Although Rackspace and NASA have not entered into a formal partnership, it is hoped that their collaboration on OpenStack will be an impetus for new cloud computing initiatives. Rackspace and NASA have been joined by companies such as AMD, Citrix, Dell, iomart, Spiceworks and many others.
Both Rackspace and NASA have donated code for the project: the former has donated the code that powers its Cloud Files and Cloud Servers public-cloud offerings, while the space agency has donated the code of its Nebula Cloud Platform.
Fabio Torlini, Rackspace's head of cloud services said that the move would rapidly accelerate the take-up[ of cloud services and also help to strengthen the move to interoperability. " We expect our cloud platforms to become a de facto standard in time," he said. "We really expect this to take off massively."
Torlini added that while there would be little immediate benefit to enterprises looking to move to a cloud platform, in the long run there would be a boost to the number of applications available.
He acknowledged the concerns that many in the user community had over security in the cloud but said that by freeing up the code, there would be more opportunities to improve security. "If we'd left it like it was, it would just have been Rackspace and NASA working on their own, by freeing up the code, we enable many more companies to help improve security," he said. He also stressed that this shouldn't be seen as purely a Rackspace initiative, "Everyone is welcome to contribute," he said.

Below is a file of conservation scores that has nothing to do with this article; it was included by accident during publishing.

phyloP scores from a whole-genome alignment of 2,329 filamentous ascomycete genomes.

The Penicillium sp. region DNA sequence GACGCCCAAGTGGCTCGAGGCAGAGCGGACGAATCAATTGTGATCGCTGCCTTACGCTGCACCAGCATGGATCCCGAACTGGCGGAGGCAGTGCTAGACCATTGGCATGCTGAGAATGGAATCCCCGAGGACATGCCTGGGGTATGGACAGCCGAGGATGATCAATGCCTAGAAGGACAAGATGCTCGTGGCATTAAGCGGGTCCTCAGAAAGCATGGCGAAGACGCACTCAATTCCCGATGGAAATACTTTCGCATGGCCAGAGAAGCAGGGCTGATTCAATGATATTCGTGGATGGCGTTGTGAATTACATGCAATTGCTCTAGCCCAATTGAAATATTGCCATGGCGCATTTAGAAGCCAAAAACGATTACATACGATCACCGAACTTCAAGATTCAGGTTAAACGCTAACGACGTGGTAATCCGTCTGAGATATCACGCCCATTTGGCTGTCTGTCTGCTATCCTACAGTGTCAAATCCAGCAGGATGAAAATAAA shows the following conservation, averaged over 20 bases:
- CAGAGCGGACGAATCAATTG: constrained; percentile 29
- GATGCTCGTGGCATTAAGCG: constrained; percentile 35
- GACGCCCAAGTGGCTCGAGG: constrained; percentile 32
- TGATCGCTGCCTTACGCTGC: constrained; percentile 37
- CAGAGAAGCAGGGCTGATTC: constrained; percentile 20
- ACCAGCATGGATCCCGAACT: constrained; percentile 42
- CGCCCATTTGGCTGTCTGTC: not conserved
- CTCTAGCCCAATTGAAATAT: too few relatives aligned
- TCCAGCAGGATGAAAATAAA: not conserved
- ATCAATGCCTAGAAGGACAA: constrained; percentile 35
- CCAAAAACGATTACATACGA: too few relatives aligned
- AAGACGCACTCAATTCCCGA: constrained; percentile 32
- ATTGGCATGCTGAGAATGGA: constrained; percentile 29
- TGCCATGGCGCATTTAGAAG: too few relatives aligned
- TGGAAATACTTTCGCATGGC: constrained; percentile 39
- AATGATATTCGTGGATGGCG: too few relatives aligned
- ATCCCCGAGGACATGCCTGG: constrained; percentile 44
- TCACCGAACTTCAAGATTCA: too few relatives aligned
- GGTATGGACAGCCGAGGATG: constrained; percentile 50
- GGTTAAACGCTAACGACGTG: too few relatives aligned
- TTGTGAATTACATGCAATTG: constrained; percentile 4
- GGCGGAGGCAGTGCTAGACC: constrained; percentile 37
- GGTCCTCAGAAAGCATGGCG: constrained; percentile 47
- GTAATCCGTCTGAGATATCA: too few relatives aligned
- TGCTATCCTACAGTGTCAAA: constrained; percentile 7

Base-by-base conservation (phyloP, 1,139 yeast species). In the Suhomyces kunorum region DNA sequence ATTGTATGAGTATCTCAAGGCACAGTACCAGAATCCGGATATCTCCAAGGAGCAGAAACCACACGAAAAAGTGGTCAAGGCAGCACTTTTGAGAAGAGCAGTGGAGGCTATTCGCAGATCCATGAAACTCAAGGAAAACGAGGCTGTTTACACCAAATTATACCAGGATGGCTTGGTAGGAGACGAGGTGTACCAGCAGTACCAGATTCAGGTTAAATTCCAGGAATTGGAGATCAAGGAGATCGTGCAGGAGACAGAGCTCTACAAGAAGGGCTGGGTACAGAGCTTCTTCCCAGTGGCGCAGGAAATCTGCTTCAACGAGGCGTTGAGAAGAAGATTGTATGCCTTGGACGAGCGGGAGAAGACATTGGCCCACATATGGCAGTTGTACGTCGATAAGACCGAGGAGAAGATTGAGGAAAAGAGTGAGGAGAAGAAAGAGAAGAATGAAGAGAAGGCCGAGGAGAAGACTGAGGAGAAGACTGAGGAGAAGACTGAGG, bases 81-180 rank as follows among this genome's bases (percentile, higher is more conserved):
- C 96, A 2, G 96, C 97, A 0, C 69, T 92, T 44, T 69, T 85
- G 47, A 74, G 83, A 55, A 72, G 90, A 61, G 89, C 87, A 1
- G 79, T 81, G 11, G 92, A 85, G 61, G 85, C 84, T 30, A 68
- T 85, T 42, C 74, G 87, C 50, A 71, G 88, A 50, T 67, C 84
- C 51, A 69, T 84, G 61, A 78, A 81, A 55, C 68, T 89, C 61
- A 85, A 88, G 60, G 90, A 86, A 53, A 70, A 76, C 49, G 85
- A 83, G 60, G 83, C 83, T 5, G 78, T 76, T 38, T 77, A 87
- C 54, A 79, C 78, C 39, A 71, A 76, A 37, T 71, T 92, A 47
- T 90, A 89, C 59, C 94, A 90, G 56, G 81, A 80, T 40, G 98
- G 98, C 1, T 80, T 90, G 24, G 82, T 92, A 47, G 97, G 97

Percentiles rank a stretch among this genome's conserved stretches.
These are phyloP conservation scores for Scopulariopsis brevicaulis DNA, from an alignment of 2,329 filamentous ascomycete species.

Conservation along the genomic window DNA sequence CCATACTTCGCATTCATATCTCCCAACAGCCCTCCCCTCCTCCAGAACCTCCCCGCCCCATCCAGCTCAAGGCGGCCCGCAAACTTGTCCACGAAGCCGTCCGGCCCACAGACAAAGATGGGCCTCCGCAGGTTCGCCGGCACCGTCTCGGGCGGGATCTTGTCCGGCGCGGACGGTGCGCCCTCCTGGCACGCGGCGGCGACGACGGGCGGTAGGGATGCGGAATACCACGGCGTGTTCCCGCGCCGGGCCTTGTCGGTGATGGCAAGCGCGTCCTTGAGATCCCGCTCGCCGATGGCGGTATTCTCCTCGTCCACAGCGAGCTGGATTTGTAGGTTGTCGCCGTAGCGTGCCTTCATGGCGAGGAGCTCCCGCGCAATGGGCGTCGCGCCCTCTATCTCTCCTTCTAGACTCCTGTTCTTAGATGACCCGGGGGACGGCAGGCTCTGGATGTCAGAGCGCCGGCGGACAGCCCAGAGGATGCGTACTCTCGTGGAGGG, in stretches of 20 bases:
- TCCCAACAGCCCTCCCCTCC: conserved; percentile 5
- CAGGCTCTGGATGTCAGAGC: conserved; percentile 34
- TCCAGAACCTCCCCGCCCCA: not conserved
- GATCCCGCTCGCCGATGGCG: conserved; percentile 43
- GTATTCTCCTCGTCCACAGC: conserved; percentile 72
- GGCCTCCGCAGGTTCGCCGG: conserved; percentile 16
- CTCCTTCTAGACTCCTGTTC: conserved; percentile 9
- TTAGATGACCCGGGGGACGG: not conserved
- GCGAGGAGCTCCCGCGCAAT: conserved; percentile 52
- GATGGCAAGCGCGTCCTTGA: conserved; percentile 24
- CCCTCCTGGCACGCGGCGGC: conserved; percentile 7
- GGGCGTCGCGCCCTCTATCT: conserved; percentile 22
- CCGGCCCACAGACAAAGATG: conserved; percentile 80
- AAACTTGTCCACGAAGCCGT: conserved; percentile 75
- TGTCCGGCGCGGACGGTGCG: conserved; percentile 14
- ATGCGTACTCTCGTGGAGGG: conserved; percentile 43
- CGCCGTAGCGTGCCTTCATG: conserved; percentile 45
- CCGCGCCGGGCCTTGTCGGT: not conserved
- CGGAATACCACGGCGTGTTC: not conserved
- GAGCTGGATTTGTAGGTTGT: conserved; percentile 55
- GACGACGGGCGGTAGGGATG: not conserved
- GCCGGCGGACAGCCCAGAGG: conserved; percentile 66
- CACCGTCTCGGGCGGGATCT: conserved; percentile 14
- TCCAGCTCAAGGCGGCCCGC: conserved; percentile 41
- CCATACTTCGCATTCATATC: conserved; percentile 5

"Modern scientific computation requires ever increasing storage and processing power delivered on-demand," said Chris Kemp, NASA's Chief Technology Officer for IT. "To serve this demand, we built Nebula, an infrastructure cloud platform designed to meet the needs of our scientific and engineering community.
The companies have developed an OpenStack website with further information on the project with a complete list of members.